I did not mean this to be a hiatus. I just got through the first weekend of Kurosawa Fest, which is the latest installment of this thing my boyfriend does wherein he collects a director’s complete works and then watches them all according to a rigid schedule in a multi-weekend endurance event. So far it’s been exhausting and life-altering at the same time. I really do not recommend watching Kurosawa’s earliest works on bootleg Chinese DVDs that have subtitles translated from Japanese to Chinese to English by way of Babelfish, because all the philosophical dialogue about Judo mastery is at best hilarious (“Doing this stupid could make the karate down“) and at worst incomprehensible. But even those movies were great to watch in their own way, and we made it to the seriously awesome stuff like Ikiru and Seven Samurai. Six-word-summaries of all the films so far can be found here. We also have a Twitter for even more vicarious real-time action in case you care (and, I know, you probably don’t).
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Speaking of translations (sort of!) I heard yesterday that Random House is reissuing the Sweet Valley High books with a few strategic updates from their 80s incarnation. The Wakefield Twins are a “perfect size 4″ now, instead of the “perfect size 6″ that they were in 1983. It’s not clear whether they’re actually skinnier or whether vanity sizing is in effect, because of course medical science has yet to invent a reliable scale for fictional characters, but still, it’s kind of a big deal.
I definitely see Mo’s point about how the change attempts to remain faithful to the books. The fact that the girls are “perfect” remains the same; the only real difference is in the number that denotes perfection. Of course, it’s a stunningly barfy notion that perfection should be a size at all, and that’s a whole other can of worms that I’ll let someone else open, but at any rate, one can argue that really, the girls’ sizes were changed so that the girls could remain the sameâ€”perfectly perfect according to whatever standard currently applies.
And actually, that’s what I find even more insulting than the standards themselvesâ€”this blind stubborn quest to make the books feel precisely the same to a 12-year-old girl in 2008 as they did to a 12 year-old-girl in the 80s. What, exactly, is wrong with having some 2008 preteen figure out, by way of reading Sweet Valley High, that the idea of perfection was two sizes bigger twenty-five years ago than it is now? Is Random House afraid that if she’s allowed to thinkâ€”just for a momentâ€”about what that means, that she won’t be able to enjoy the book on its own terms? Or do they assume she can’t think at all? Does the current blatant non-perfection of “Size 6″ totally preclude this kid from understanding how Jessica and Elizabeth are envied, just because Size 6 may not be particularly enviable to her? Did she also read Little House on the Prairie and just have no freaking idea why someone would be jealous of Mary Ingalls, who only had “golden curls” and not a sweet rack or awesome clavicles? Just how many middle-grade and YA books published before 2005 are presumably now utterly confusing and unreadable to her because they’re about these so-called pretty pudgy girls who lumber around wearing culottes and listening to “Walkmans” and using pay phones?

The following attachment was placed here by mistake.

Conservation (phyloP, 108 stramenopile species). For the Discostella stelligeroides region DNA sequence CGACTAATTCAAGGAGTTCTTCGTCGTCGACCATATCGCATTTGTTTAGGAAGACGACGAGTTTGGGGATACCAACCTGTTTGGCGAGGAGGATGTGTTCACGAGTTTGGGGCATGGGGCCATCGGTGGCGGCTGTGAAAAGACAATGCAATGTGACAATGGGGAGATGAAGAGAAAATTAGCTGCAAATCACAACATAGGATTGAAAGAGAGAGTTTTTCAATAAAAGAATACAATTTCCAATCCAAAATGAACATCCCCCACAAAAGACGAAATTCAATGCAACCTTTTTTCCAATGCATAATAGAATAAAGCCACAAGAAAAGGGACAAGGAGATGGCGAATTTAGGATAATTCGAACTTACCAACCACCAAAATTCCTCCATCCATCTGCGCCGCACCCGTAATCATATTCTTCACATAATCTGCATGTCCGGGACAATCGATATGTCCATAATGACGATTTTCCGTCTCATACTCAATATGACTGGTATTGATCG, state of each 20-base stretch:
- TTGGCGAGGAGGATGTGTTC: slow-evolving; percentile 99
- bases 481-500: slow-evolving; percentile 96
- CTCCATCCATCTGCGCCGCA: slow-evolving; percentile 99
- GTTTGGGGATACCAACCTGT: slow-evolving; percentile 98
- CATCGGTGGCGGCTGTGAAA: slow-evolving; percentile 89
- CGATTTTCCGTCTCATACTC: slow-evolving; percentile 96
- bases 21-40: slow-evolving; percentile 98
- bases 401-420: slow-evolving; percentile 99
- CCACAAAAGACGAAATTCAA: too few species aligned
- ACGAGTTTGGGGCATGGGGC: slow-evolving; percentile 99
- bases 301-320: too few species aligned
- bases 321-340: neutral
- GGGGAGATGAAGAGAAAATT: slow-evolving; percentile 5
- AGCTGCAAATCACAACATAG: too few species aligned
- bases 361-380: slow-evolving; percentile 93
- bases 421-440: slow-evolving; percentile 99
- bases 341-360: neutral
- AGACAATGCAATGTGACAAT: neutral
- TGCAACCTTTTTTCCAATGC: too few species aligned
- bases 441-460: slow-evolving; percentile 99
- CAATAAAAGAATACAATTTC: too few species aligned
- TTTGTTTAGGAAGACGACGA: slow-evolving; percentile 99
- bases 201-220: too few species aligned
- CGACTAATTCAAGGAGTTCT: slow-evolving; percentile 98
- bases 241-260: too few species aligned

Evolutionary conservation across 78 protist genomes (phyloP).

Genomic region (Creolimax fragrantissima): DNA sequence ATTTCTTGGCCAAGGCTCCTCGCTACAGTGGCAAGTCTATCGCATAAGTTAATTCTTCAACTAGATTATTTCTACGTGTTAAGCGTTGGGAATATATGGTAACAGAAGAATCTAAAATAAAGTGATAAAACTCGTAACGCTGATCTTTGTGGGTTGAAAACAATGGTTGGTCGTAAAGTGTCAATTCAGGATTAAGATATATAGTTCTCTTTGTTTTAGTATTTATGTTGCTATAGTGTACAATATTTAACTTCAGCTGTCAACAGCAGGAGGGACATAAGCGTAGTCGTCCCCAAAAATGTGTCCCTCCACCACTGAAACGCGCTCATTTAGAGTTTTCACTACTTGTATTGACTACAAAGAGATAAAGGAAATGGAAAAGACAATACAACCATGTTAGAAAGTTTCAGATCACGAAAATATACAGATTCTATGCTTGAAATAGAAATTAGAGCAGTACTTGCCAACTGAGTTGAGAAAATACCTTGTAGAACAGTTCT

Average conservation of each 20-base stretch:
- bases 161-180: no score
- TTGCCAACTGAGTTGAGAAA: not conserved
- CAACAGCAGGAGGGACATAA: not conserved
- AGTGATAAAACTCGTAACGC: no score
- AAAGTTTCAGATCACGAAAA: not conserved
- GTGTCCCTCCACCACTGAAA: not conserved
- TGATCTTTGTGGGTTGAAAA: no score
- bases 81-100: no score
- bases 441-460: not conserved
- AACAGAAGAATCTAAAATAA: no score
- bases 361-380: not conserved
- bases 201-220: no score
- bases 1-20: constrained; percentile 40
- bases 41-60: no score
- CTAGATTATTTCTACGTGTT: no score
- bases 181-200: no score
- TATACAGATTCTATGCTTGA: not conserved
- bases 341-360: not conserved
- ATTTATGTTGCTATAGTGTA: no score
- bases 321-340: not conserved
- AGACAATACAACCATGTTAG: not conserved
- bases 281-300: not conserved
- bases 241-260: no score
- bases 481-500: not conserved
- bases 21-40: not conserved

I know how codgery this makes me sound, but, ahem, back in my day I found my way around all manner of inexplicable details in Judy Blume books (who “sets” their hair? why does everyone wear hats and live in New Jersey?) while still managing to relate to the characters and the stories. As an editor, I try to have a pretty good sense of what kids can figure out for themselves, and I suspect the people behind SVH ’08 do, too. I bet they know better, in other words.
Of course, they also know how to get people to give a shit about Sweet Valley High 25 years later, which is to update the books just enough to push a few buttons about body image issues, send out some press releases to fan the flames, and then watch the fun and indignation that ensues. But what do you expect? It’s so Jessica of them! Ugh.
For extra credit, feel free to speculate about the standards by which the Wakefield Twins will be “perfect” in the 2033 reissue of Sweet Valley High. “As Elizabeth twirled her size 2 figure, the sun gleamed off her flawless Brazilian.” Because isn’t that where they’re headed at this rate? Sweet Valley indeed!